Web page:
By Emily Coleman

Physics in Poetry

It’s not often I read a book filled with math and physics and astronomy, it’s also not often a fiction novel makes reading math equations and physics and astronomy an easy and enjoyable experience. Antonia Hayes pulled it off with Relativity. There was an immense amount of research that went into creating this story and while I didn’t understand all of what I read, I appreciated the work Hayes put into her novel.IMG_1057

Ethan Forsythe is an extraordinarily intelligent 12 year old. He can see physics happening around him and doctors can’t explain why. His single mother, Claire, tries to keep life normal for Ethan as life around him grows unpredictable. Ethan’s father, Mark, has been out of the picture since Ethan was an infant but recently comes back to town to deal with some immediate family matters. Ethan is old enough to question his mother extensively about Mark’s absence but Claire doesn’t want to talk about the past when the past has crept of the shadows in a violent manifestation already.
Claire is a fiercely loyal mother even as the wall she built around her heart and Ethan’s well-being is tested with Mark’s arrival. Mark has a lot to answer for about his demons from the past, from both Claire and Ethan.

Antonia Hayes created a dysfunctional family with a dark secret not often touched upon. Ethan was a great characters, with a good balance of boy genius and naïve 12 year old. Claire’s emotional range was all over the place and was hard to keep up with at times. Mark and Ethan’s interactions felt stiff and uncomfortable but not in the “father, son just reunited” sort of way. Hayes does have a smooth and flowing writing style, though. There was enough tension that I wanted to know what was going to happen next. I became more invested in the story than I expected. When Hayes writers her next novel, I’ll be more than happy to give it a read.

Don’t Let Your Smoke Show

Smoke first intrigued me because of the watercolor cover. I’m a sucker for watercolor. The deep blues and purples and reds gave it a romantic feel but the shadowed tower in the background left an ominous and mysterious feeling. The back of the book talked about smoke emitting from people’s bodies in a sinful fashion. Well now I had to read it to find out what all this smoke was about.

Dan Vyleta is an old hand at writing novels and it shows. I haven’t read any of his other work but I imagine it all to be as beautifully written as Smoke is. It did take me a couple IMG_1003of chapters to fully comprehend what the smoke was. But it is a physical manifestation that uses orifices and pores to escape a person’s body. Set during the mid-1800s, religion and aristocracy were held in high standard. Smoke is the physical release of intense emotions and considered “sinful.” Aristocrats didn’t do things as common as “smoke.” But everyone has intense emotions of one kind or another so the aristocrats have poured money into devices that will bind their smoke so it doesn’t manifest on their body.

Vyleta has created a thrilling novel filled with all manner of characters who live in London and its outskirts. There is a love triangle that forms between the three main characters, which I wasn’t crazy about as it formed, but I didn’t hate it by the end either. Vyleta could easily continue this story with Livia, Thomas, and Charlie as they move onward, on the heels of the revolution, but Smoke wrapped up nicely as a standalone novel as well. I was very pleased with my first encounter with Dan Vyleta and will keep a look out for future work.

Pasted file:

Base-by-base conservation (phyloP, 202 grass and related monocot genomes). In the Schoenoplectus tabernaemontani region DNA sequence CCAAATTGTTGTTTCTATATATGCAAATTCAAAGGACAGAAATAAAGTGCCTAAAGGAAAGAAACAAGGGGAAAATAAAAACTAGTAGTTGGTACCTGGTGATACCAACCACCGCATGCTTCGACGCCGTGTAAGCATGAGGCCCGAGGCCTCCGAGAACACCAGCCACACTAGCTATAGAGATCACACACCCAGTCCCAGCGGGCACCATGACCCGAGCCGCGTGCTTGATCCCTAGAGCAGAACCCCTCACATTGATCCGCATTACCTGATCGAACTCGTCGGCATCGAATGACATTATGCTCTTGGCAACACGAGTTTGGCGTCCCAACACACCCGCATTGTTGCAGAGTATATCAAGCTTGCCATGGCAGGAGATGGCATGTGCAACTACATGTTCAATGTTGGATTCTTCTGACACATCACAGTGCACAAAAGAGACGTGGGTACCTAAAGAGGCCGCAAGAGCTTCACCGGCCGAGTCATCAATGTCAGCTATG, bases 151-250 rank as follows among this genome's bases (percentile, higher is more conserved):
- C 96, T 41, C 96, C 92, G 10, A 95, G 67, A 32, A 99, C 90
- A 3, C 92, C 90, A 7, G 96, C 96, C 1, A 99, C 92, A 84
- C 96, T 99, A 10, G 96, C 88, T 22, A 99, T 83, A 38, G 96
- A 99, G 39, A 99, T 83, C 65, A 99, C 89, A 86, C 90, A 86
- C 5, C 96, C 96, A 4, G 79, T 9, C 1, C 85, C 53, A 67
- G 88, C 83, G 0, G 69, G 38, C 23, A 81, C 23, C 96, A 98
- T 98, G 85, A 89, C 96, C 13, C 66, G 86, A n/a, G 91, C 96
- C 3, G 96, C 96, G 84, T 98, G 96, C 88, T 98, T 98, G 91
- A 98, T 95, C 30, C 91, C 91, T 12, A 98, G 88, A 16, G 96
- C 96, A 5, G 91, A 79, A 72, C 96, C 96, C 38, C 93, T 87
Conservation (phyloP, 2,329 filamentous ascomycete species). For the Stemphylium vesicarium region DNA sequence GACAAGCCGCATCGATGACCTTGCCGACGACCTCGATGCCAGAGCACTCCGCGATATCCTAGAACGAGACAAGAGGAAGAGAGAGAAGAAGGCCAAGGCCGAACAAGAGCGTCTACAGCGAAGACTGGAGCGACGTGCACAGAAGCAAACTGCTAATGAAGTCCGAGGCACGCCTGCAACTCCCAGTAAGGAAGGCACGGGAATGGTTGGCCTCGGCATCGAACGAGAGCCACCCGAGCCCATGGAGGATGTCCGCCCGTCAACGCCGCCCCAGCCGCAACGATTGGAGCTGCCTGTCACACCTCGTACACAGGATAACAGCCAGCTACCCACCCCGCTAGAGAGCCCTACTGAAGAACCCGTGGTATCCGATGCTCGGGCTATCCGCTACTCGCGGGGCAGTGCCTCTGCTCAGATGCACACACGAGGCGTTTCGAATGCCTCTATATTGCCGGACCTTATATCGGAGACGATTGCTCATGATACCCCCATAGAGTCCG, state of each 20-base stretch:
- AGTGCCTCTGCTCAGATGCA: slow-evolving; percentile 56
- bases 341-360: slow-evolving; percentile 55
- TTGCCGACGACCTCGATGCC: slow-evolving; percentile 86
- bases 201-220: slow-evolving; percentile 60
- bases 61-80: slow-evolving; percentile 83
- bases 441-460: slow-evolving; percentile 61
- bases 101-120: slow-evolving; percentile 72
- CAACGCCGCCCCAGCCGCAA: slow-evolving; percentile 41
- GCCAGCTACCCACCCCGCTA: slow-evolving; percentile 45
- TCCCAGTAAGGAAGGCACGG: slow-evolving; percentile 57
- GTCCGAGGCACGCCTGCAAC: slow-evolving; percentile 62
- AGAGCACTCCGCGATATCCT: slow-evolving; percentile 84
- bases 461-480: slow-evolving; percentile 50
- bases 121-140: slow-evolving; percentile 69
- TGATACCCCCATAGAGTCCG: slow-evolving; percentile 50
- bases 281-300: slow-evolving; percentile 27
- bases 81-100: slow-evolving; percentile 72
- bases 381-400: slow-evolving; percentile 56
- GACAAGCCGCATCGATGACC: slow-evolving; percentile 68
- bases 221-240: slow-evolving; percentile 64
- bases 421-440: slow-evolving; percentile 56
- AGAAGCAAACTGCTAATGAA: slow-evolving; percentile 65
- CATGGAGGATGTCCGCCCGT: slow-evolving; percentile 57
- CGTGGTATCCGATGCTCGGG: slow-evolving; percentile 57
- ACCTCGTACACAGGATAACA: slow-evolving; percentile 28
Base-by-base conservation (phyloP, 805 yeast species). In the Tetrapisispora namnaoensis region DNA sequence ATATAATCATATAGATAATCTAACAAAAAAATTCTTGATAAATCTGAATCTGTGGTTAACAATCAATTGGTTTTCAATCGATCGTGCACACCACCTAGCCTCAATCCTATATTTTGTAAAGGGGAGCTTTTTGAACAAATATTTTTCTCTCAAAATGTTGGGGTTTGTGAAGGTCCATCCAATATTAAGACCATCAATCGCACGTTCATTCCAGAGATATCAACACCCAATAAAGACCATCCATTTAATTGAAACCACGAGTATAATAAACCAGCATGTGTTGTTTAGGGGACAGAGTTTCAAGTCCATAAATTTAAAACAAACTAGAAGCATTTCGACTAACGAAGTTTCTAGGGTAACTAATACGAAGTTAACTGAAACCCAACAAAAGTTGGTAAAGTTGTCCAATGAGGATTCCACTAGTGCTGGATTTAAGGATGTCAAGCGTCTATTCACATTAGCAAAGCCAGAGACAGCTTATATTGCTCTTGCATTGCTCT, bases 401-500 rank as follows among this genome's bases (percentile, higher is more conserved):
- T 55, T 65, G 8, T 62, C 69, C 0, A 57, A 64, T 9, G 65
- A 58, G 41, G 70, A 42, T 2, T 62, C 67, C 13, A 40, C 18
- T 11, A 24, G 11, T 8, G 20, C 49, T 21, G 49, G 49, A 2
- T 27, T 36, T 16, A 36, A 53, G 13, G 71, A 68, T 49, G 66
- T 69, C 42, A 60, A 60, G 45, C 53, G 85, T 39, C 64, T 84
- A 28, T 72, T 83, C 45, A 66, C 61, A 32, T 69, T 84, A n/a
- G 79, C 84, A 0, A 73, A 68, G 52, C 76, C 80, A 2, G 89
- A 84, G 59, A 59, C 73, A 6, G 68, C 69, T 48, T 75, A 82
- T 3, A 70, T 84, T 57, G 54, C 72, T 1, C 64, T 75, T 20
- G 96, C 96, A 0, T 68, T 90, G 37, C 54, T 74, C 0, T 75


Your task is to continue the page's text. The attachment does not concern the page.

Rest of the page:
Everyone Has a Dysfunctional Family

First of all, The Nest has a beautiful cover. It looks elegant and sophisticated and the writing didn’t disappoint. I was blown away. Not only by Sweeney’s writing style, but by her handling of characters and their understanding of the situations around them. There is a secret part of myself that loves small town gossip and Sweeney has an exquisite talent at baring the depths of the human condition.IMG_0431

The Nest closely follows 4 siblings as they
eagerly await the release of the funds stashed away by their deceased father. Each have their own agenda for the funds that exploded in the mutual investment stocks until the eldest sibling makes a grave mistake and their emotionally elusive mother sweeps in for damage control. The family implodes when they realize each sibling will receive a fraction of what they were expecting.

The Plump family are no more dysfunctional than most but it’s not often you are privy to the raw honesty Sweeney portrays. She delves deep, revealing each characters secrets, longings, and selfishness. Sweeney even explores the family’s friends and acquaintances. Not one character felt flat. I still think about them, wondering how Stephanie is doing, is Melody happy, where is Leo now? There are many characters that flit in and out of my head, but I feel like the Plump family will stay with me for a long time.

Theorem of Numbers

Everything about Ethan Canin’s writing is beautiful and meaningful. Each sentence is carefully structured to evoke the exact feelings and response Canin wants to inflict on his readers. A Doubters Almanac is split into two sections. The first section we follow Milo IMG_0254Andret, a genius mathematician, as he grows up and becomes a Professor at Princeton. He drinks and womanizes his way to us unceremonious termination from Princeton. Then Canin switches to the point of view from Hans, Milo’s son. Hans recounts his childhood, growing up with a washed up mathematician for a father. Both of Milo’s children are as mathematically inclines as Milo but Hans is expected to carry on the Andret name.

Canin uses two points of view masterfully for both sections. While we watch Milo’s comings and goings through life, Canin uses more of an objective 3rd point of view. The reader watches Milo but doesn’t get inside his head and hear his feelings. With Hans’ section, Canin moves to a more omniscient point of view and the reader gets to know Hans intimately. We know his fears and worries and joys. It’s a brilliant technique to help us understand these two dynamic characters. My only complaint was Hans’ section time jumped quite a bit. While Mio’s section stayed linear, Hans would move from present to past to further past, back to present. It wasn’t necessarily difficult to follow but sometimes it took me a page or two to figure out what time period we were in.

Even as I was reading A Doubters Almanac, I was recommending it to everyone I talked to. Ethan Canin has a talent and writing craft I haven’t read in a while. I enjoyed his storytelling voice and the deep and raw character analysis Canin presents. I’ll be seeking out his other works, and waiting for his future novels.



By Emily Coleman